So plan your purchase. Try to decide if you want to go with a bunch of good 3rd party lenses or a single good lens with some other decent lenses. Or perhaps you expect to keep going to the point where it makes sense for you to drop 2500-6000 bucks on a single lens... Those choices are yours to make..

If you do happen to choose a reasonable but not extremely expensive lens kit (say 1000-1500 bucks worth all told), you will probably have a bunch of 3rd party lenses in the mix and that right there will help settle a lot of variables in your decision process..

oh and keep your eye on the upcoming Pentax scene... they have some wicked older glass and might do some interesting things with Anti-shake too... Totally irrelevant for a guy like me who lives in a part of the world where Pentax 2nd hand lenses are basically nonexistent.

Message edited by author 2006-08-08 06:56:13.
08/08/2006 07:14:20 AM · #7
Originally posted by adriannayusof:


What is the difference between CMOS and CCD (any setbacks?).


Canon images are in general smoother then Nikon.

The Canon bodies also have lower noise in higher ISO's.
08/08/2006 07:21:57 AM · #8
Difference between CCD and CMOS?

Google it....

CCD is a Charge Coupled Device... It works well, but tends to be a bit warmer and noisier.

A CMOS works a bit differently and is generally well known for operating cooler and significantly more efficiently.

These terms refer to the types of photoreceptors in the camera...

Generally speaking, when comparing the D70 to the newer Canon offerings, noise isn't really a major issue until ISO 800 (if you shoot in 1 stop increments).

If you don't do long exposures or really low light stuff, it's probably not a significant concern.

Smoothness of images is probably something more closely related to in-camera processing.

Both cameras use Bayer Interpolation to get their information, so have very similar levels of per-pixel resolution.

95% of the time, you won't be able to tell a significant difference between a shot taken with a 350D and a D70...

Also, do a bit of research to see if it's worth it to you to get the D70s as opposed to the D70 with the firmware upgrade. I believe that there isn't much of a difference camera-wise, but there might be a difference price wise.

Message edited by author 2006-08-08 07:24:39.
08/08/2006 08:45:17 AM · #9
Originally posted by adriannayusof:

I'm looking for my first dSLR. My shots will be on potraits & family affairs, landscapes and macros.

... but pricetag aside, can anybody recommend which one is better than the other?


Many have asked similar questions and most have received a miriad of answers.

1. Cannon and Nikon BOTH make good products. (as do some other manufacturers)
2. If you do not already own lenses, then your options are a bit more open.
3. A dslr system is a SYSTEM. Many components that tie together to make a "seemless" unit.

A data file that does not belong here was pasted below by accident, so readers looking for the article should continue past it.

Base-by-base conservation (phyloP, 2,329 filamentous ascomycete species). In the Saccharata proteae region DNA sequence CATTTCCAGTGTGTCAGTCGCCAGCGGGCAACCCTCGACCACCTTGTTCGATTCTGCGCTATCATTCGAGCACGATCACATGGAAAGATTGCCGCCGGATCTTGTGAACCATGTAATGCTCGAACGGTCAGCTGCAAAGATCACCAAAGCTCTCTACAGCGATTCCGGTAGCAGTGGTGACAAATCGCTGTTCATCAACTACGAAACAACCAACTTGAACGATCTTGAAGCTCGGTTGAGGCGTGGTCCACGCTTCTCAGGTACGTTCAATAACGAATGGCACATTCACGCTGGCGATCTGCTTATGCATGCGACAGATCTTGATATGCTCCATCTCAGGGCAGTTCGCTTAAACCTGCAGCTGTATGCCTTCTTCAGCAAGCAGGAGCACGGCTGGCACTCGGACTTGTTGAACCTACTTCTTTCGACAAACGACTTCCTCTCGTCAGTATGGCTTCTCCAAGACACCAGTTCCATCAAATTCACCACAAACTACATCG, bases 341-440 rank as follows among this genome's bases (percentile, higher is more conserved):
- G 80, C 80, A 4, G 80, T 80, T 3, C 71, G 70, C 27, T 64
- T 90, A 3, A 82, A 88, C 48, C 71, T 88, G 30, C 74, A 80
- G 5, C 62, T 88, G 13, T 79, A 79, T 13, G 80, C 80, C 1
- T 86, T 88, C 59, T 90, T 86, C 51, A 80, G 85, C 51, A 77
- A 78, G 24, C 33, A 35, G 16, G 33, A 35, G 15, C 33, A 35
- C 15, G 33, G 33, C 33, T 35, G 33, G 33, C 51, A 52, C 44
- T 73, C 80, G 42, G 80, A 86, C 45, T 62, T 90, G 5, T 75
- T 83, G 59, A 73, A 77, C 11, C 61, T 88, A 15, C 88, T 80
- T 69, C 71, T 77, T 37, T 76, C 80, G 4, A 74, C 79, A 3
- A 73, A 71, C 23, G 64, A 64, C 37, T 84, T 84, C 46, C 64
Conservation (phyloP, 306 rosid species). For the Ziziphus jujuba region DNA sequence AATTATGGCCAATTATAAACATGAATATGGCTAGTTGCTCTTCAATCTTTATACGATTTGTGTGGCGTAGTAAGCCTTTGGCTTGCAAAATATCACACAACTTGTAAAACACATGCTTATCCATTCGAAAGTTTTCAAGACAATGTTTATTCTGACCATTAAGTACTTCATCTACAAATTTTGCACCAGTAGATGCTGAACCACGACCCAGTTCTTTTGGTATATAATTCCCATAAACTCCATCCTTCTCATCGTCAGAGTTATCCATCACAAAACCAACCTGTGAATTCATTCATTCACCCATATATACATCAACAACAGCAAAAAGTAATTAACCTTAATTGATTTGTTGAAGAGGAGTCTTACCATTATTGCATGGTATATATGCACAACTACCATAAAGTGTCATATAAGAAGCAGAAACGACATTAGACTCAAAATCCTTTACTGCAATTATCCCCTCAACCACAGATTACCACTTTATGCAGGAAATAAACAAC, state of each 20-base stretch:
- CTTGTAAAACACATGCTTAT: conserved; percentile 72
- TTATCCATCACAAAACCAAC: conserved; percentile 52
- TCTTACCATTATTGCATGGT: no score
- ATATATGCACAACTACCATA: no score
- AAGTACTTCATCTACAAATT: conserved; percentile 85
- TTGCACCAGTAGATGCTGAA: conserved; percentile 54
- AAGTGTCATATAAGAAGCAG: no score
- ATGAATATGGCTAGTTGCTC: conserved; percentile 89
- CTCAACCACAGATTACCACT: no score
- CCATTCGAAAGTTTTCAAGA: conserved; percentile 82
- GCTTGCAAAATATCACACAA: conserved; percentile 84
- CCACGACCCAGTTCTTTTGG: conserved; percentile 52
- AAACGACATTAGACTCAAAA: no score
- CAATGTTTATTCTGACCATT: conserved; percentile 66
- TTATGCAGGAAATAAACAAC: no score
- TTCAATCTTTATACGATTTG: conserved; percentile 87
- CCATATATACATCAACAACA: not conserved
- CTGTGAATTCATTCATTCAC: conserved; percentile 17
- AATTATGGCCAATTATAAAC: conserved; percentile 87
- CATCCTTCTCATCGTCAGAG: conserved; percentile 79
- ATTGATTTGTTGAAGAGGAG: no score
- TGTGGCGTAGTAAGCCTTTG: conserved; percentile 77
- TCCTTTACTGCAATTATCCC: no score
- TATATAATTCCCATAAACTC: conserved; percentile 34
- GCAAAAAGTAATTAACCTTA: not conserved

4. Photographer "comfort" cannot be overlooked. Your personal interaction with the body is paramount to your enjoyment of it. The way it feels in your hands. The weight of it. The control locations and the "reach" of your thumbs and fingers. The overall "ease" of changing settings "on the fly" while "working".

Therefore, purchase whichever system meets your needs.

As a personal observation, without any basis or data to support this position, it is my opinion that owners of brands other than Nikon, attempt to compare and explain their purchases in relation to the Nikon brand. Comments like "it is just as good as a Nikon" or "this is better than a Nikon", etc. I do not recall many consumers saying that their purchase is "just as good as a Cannon or Minolta or Pentax" etc.

Nikon owners typically are comfortable with their systems, usually because they fit their needs. Your system should fill yours.
08/08/2006 09:00:57 AM · #10
Originally posted by Flash:


Nikon owners typically are comfortable with their systems, usually because they fit their needs. Your system should fill yours.


Just a nitpic, but I´m a Canon user and I´m comfortable with my system.
Being comfortable with a system isn´t exclusive to this and that brand :)

But anyhoo, to the original poster: Go to a camera store and just try out the brands side by side. Get a feel for the Canon and the Nikon. See which one is more comfortable.
08/08/2006 09:12:44 AM · #11
Thanx for your positive feed back. I think I will go for 350D, since lenses are more available between me & my peers. But I love Nikon brand since my old digital gave me full satisfaction.
08/08/2006 09:26:17 AM · #12
Originally posted by adriannayusof:

Thanx for your positive feed back. I think I will go for 350D, since lenses are more available between me & my peers. But I love Nikon brand since my old digital gave me full satisfaction.


Cool! Hope everything goes well!

I also had the Nikon Coolpix 4300 and I was very satisfied with it.
08/08/2006 09:51:45 AM · #13
As some have said the Canon is better at high ISOs due to the CMOS technology.

The Nikon has a better flash system including flash sync to 1/500, which could be quite an advantage for portraits (outdoor fill especially) and macro. Also if I remember correctly the 350D doesn't have a spot meter.